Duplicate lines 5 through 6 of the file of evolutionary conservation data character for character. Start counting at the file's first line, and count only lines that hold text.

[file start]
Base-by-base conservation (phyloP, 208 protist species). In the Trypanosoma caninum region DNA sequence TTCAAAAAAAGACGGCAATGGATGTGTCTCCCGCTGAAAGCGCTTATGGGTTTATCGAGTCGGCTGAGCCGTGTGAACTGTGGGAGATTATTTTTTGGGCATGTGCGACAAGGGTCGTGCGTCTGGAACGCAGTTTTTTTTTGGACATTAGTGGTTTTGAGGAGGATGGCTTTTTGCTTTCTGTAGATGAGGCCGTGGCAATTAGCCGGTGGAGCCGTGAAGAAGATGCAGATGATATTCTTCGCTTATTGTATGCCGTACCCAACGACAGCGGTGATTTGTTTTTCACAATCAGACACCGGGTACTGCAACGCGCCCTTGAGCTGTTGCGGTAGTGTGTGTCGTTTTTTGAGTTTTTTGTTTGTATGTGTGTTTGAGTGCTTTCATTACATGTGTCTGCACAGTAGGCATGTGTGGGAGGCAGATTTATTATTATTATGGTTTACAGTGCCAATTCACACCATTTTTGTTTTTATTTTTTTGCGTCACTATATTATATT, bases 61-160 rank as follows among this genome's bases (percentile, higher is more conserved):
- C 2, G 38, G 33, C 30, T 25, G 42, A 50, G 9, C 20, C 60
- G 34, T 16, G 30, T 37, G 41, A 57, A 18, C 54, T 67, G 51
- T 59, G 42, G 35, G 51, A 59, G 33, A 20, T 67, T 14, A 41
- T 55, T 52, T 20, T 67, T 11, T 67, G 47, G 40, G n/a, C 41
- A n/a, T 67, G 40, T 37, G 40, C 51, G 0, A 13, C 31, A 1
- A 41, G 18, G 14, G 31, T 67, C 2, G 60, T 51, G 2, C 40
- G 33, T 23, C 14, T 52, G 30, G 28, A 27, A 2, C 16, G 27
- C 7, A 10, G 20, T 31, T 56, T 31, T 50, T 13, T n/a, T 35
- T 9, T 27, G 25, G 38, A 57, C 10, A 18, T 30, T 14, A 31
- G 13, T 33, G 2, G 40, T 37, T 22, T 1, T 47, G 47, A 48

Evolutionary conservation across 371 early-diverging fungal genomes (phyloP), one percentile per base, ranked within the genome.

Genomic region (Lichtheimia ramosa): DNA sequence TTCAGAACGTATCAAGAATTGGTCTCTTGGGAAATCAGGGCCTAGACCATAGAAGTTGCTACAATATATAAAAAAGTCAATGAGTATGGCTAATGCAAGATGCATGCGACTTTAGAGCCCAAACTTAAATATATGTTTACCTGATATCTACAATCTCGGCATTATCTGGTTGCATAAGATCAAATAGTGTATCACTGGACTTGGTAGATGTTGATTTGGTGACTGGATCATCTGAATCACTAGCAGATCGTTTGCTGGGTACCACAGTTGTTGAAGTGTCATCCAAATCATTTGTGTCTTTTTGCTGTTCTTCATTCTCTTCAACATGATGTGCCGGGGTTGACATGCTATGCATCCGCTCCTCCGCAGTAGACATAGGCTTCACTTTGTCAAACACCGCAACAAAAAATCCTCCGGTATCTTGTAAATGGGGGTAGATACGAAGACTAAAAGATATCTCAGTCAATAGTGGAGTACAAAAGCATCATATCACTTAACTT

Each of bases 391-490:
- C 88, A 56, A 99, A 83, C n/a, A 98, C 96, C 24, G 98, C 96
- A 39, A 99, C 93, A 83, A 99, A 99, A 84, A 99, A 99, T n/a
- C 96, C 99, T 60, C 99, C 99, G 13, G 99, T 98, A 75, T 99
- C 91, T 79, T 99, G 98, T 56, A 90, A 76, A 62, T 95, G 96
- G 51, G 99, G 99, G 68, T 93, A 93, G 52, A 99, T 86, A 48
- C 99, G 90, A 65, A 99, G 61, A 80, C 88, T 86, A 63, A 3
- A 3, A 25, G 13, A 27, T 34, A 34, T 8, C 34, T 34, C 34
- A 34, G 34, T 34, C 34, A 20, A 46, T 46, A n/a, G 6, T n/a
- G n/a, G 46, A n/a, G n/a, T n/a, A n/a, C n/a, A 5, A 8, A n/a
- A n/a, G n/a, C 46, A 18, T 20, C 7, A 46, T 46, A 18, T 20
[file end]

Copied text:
- T 55, T 52, T 20, T 67, T 11, T 67, G 47, G 40, G n/a, C 41
- A n/a, T 67, G 40, T 37, G 40, C 51, G 0, A 13, C 31, A 1